Death by dangerous driving

Dangerous parking is something that plagues towns and cities throughout the world. The following post just shows how bad things can get.

A farmer has been convicted of death by dangerous driving despite not being in his tractor at the time of the fatal crash, in what is believed to be the first case of its kind.
David Woodcock, 38, was held responsible for killing biker Alan Horrocks even though his tractor was stationary.
He had left his large agricultural vehicle protruding onto a country lane, in Congleton, Cheshire, while he went to feed his cattle in a field on September 10 last year.
The 68-year-old failed to spot the eight tonne Caseloader and ploughed his Triumph motorbike into the side of it – which burst into flames on impact.
Emergency services rushed to the scene on Dial Lane at 8.20pm but the grandfather was pronounced dead at the scene after suffering catastrophic injuries.
On Monday, Woodcock, from Congleton, pleaded guilty to causing death by dangerous driving at Stoke-on- Trent Crown Court.
But the father-of-four avoided jail after being handed a two year prison sentence, suspended for two years after a judge ruled he had shown “genuine remorse.”
He was also banned from driving for two years and must take an extended test before he can drive again and ordered to complete 240 hours unpaid work.
Sentencing, Judge David Fletcher said: “You are a man who has lived a blameless life. You will live with the consequences for the rest of your life, you did not have proper regard for vulnerable road users. You will live with the consequences for the rest of your life.”
The court heard Mr Horrocks had been on his way home to Crewe from North Wales with a friend when the accident happened.
Timothy Harrington, prosecuting, said the tractor’s lights and reflectors were not on when the biker crashed into it at between 40 and 45mph in the fading light. He told the court: “Mr Horrocks simply did not see the vehicle. “He collided with it, his bike caught fire and he was tragically killed at the scene.”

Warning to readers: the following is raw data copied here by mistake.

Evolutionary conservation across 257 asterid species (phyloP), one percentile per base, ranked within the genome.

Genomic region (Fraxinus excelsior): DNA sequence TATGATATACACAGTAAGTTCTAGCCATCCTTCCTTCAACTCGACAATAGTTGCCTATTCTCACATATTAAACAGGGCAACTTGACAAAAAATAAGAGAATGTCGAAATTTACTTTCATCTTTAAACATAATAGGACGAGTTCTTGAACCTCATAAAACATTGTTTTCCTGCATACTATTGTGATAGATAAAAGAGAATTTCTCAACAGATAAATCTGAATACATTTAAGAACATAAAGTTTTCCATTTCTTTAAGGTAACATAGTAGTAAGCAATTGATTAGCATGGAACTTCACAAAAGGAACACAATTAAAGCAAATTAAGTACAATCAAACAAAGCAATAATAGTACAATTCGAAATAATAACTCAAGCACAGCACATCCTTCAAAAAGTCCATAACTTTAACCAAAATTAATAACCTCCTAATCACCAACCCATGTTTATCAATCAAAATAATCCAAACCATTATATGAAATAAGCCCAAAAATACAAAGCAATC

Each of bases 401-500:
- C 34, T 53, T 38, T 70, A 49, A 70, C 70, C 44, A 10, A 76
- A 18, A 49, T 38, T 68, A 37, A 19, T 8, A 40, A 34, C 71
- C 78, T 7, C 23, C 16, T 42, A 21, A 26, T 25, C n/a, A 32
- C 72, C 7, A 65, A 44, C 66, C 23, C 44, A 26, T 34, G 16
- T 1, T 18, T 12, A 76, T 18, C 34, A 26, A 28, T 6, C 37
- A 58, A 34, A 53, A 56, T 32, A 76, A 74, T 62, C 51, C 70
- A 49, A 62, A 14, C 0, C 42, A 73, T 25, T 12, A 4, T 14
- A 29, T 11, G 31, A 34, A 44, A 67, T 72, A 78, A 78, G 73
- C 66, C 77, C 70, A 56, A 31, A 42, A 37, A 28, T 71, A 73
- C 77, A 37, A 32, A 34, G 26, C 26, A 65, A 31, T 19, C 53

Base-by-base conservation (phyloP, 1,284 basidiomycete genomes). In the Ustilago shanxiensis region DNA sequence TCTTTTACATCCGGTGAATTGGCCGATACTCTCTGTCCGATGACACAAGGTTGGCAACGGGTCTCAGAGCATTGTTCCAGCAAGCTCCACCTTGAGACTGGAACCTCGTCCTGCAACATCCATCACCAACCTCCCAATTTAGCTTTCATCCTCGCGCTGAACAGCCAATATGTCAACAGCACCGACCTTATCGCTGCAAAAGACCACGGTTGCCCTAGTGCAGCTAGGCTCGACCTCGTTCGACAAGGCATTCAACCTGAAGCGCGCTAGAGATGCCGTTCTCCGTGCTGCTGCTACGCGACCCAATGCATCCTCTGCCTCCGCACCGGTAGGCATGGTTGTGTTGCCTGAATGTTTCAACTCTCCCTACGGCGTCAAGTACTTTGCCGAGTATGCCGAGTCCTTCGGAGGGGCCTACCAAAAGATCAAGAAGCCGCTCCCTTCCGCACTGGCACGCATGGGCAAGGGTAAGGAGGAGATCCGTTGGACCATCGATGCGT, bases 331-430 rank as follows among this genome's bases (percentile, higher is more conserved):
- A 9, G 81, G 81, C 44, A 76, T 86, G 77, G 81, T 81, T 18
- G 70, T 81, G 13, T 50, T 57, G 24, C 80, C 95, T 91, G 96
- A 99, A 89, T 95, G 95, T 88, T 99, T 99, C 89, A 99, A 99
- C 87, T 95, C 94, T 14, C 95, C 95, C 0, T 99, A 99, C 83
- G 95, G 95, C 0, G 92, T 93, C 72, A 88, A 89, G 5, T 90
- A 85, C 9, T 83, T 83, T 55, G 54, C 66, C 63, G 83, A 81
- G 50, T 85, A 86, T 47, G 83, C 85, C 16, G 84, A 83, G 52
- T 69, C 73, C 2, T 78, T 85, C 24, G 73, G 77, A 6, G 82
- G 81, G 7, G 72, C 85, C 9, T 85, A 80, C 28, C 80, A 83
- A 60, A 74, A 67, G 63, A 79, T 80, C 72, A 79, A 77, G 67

Mr Harrington said Woodcock had parked the vehicle during the day and his work had taken him longer than he expected. He added: “When the light began to fade it became invisible and, sadly, in this case deadly.
“Mr Horrocks was a competent motorcyclist. It was a hobby he had gone back to.
“He had given it up while he had a family and following his retirement from work decided to take it back up.”
Robert Smith, defending, said Woodcock had desperately tried to help Mr Horrocks at the scene.
He told the court the defendant did not normally use the machine and was covering for a member of staff who had not turned up for work that day.
He said: “He has an impeccable driving record. He has driven farm vehicles and HGVs for a majority for his adult life. He was not familiar with the task he was undertaking. As farm manager he had to cover as a member of staff had not turned up to work. He has always accepted culpability for the death.”
After the case Sergeant Ian Tanner, from West Midlands Collision Investigation Unit said: “Woodcock failed to appreciate the danger his stationary vehicle posed to vulnerable road users such as motorcyclists and this error had tragic consequences.
“We would urge all road users to ‘think bike’ as even a simple lack of judgement can prove fatal to a cyclist.”
At the time, Mr Horrock’s devastated family described him as: “A much loved dad and grandad, also a good friend to many. Missed by all.” Graham Walker, an expert in road traffic law, said: “The essence of causing death by dangerous driving is that the course of driving caused the death and that the incident takes place on a road or other public place and that it would have been obvious that such driving fell far below the standard of driving expected of a careful and competent driver.
“I would suggest that what makes the present case ‘dangerous driving’, even although the driver was not behind the wheel of his vehicle at the time of impact, is the fact that he had been driving that vehicle moments prior to the collision and he was responsible for leaving the vehicle in a position that would have been obvious to a careful and competent driver must have been a danger to other road users.”
This is the second time somebody has been sentenced for causing death by dangerous driving while not behind the wheel of a vehicle.
In 2010, millionaire John Nichols, 59, made legal history after he was jailed for four years while a passenger in his wife’s car.
He was held responsible for the deaths of a young couple after allowing his partner Mary Butres, 48, to drive home after a day drinking at the races.
She ploughed into Mark Crompton, 20, and Jodie Brown, 19, at 113mph in a Jaguar XJ8 on the A1 in Great Ponton, Lincs

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